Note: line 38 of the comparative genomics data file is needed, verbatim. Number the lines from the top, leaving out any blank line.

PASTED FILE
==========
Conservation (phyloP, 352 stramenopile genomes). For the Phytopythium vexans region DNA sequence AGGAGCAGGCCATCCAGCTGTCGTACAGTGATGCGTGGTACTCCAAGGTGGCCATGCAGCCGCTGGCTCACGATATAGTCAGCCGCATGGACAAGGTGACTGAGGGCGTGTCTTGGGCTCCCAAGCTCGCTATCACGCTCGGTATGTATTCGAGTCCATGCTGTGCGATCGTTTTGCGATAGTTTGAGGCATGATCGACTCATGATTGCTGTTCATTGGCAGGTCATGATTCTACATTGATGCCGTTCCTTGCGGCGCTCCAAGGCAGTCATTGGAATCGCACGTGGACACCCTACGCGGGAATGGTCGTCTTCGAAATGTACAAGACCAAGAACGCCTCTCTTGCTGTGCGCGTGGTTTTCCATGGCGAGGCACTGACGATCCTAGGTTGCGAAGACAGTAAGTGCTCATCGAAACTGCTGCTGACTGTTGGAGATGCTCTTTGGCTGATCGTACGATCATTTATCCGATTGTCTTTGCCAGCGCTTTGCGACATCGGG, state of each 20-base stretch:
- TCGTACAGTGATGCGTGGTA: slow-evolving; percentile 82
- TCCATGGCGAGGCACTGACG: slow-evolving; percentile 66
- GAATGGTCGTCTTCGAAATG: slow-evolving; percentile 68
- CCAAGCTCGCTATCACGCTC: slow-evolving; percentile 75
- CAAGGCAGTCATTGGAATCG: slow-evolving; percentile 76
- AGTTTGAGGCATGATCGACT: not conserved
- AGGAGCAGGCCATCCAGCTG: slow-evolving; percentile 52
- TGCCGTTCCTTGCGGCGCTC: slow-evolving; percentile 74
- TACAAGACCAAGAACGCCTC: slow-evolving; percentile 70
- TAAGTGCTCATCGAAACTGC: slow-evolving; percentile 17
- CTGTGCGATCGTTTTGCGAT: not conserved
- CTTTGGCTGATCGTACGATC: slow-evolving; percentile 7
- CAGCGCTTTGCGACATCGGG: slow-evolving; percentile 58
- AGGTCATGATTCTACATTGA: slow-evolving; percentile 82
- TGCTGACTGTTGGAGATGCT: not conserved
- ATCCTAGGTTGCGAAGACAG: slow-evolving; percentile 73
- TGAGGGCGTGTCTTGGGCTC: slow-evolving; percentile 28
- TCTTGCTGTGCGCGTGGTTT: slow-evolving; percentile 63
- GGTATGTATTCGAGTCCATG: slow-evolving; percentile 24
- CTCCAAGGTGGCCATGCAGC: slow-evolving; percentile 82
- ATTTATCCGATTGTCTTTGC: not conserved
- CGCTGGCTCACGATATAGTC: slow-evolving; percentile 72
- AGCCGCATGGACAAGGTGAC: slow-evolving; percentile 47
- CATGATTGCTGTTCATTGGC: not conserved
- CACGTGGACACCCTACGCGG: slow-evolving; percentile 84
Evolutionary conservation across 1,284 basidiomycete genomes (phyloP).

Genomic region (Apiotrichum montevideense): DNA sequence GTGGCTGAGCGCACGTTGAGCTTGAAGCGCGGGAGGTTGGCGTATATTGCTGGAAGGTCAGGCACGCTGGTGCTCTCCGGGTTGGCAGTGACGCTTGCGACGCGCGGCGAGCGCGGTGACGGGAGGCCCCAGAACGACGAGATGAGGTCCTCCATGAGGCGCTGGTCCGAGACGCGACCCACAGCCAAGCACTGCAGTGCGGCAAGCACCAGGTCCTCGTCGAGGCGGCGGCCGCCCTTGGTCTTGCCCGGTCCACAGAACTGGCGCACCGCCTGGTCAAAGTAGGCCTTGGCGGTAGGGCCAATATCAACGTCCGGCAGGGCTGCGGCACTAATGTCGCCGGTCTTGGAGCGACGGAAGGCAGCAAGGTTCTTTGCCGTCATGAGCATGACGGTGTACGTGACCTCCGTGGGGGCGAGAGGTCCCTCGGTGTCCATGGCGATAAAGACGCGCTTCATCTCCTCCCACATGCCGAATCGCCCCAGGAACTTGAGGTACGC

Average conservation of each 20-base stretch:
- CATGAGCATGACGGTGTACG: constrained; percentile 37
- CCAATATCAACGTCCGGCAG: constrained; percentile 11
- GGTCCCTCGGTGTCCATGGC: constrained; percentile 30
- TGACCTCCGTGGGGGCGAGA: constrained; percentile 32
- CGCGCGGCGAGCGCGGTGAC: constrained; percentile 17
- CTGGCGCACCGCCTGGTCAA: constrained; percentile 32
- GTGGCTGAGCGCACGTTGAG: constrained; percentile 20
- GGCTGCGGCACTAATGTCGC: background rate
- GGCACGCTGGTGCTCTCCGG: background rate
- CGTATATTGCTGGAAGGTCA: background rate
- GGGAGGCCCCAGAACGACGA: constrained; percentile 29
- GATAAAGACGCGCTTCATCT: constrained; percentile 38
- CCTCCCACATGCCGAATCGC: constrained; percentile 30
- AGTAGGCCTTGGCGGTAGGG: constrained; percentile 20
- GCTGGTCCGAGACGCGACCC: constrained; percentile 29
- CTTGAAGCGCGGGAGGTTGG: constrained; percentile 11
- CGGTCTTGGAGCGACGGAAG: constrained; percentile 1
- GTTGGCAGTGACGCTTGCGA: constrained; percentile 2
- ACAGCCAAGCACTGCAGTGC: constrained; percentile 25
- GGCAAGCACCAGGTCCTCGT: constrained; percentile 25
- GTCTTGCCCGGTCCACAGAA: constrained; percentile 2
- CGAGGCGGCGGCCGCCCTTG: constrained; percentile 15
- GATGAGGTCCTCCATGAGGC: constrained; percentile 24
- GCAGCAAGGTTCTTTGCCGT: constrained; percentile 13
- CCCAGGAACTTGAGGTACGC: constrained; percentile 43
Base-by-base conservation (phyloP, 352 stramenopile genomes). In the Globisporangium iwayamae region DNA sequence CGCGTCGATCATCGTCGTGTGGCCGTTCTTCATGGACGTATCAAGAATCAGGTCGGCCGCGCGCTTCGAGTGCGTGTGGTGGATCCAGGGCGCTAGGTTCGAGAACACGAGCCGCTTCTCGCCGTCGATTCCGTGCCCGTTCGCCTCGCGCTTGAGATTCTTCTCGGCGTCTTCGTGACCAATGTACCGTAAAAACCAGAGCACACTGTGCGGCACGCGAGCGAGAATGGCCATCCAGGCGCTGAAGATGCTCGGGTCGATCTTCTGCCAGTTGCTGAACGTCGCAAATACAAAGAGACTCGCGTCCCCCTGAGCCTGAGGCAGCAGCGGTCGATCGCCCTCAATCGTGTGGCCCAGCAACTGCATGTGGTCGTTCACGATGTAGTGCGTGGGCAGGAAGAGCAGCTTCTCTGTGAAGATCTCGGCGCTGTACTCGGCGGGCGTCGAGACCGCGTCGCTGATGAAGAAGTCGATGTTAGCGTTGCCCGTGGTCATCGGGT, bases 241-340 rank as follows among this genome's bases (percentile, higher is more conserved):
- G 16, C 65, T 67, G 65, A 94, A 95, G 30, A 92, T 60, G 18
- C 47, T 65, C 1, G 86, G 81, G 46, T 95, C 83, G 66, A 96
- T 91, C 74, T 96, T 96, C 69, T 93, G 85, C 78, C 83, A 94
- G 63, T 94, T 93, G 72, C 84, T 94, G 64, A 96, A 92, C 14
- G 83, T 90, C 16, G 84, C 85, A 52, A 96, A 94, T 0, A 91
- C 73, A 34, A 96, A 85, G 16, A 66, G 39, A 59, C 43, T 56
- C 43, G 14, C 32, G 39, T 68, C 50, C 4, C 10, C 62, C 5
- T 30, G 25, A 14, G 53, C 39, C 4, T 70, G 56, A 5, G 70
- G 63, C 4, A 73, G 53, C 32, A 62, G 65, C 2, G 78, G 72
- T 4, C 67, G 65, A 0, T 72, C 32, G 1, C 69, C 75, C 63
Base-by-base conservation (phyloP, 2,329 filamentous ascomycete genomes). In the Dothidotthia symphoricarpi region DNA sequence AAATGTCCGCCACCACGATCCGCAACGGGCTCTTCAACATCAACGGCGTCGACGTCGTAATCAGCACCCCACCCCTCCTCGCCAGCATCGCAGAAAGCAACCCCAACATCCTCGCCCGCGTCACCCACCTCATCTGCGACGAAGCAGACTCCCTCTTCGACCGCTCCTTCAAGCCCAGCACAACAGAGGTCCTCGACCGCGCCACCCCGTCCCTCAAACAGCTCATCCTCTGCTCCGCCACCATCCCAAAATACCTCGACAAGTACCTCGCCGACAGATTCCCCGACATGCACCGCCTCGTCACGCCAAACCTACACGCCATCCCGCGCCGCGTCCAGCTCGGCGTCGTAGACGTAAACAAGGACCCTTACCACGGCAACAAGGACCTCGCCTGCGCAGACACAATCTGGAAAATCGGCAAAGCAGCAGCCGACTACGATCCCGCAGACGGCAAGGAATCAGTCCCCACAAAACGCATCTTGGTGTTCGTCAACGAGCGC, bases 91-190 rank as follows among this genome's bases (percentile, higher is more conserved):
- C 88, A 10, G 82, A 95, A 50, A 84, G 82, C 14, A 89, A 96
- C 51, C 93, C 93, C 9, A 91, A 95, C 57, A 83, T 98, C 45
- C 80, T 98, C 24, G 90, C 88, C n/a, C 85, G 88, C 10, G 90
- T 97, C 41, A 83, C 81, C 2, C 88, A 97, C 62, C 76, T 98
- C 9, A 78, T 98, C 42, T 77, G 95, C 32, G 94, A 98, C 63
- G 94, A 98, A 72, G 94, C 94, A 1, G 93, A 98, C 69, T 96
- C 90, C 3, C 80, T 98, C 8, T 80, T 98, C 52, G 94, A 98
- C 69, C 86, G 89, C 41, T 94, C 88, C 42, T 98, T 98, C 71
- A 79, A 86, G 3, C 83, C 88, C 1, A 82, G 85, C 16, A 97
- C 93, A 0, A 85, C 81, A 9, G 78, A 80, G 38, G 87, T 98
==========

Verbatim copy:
- GGCACGCTGGTGCTCTCCGG: background rate